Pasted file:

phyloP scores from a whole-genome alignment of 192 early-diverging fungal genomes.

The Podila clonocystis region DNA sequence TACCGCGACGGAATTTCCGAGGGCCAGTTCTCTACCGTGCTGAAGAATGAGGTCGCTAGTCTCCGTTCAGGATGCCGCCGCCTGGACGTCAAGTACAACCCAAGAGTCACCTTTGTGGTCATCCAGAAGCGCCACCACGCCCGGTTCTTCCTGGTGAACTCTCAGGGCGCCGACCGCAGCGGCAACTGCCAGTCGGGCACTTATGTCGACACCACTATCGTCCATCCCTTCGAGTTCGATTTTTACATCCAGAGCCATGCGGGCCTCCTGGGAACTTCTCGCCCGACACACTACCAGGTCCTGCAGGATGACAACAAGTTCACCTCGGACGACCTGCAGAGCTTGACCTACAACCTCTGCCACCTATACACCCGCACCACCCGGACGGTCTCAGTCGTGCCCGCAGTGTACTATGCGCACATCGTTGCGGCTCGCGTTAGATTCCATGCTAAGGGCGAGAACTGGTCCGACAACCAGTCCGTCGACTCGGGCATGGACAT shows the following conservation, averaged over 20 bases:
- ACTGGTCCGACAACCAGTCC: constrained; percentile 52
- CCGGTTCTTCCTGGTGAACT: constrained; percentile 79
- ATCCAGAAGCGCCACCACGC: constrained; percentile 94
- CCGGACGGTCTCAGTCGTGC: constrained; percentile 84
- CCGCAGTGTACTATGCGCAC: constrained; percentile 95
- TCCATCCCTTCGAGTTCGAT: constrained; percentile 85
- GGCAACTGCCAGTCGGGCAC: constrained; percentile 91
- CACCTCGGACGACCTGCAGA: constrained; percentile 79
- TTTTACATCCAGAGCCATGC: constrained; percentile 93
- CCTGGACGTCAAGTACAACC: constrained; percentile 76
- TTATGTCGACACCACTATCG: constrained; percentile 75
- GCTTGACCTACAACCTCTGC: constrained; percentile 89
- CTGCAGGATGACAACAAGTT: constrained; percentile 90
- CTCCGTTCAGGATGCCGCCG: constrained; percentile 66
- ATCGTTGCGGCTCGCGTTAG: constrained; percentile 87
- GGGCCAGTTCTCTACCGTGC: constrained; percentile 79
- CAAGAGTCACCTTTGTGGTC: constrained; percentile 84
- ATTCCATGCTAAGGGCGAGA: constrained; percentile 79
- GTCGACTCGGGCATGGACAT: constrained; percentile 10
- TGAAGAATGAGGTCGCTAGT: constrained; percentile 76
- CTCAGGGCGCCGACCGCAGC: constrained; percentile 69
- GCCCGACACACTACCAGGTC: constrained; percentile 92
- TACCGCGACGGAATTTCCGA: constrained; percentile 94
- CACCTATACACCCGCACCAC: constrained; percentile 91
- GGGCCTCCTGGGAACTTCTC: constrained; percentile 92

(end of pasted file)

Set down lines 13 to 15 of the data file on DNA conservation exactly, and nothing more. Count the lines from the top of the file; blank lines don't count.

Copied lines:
- TTATGTCGACACCACTATCG: constrained; percentile 75
- GCTTGACCTACAACCTCTGC: constrained; percentile 89
- CTGCAGGATGACAACAAGTT: constrained; percentile 90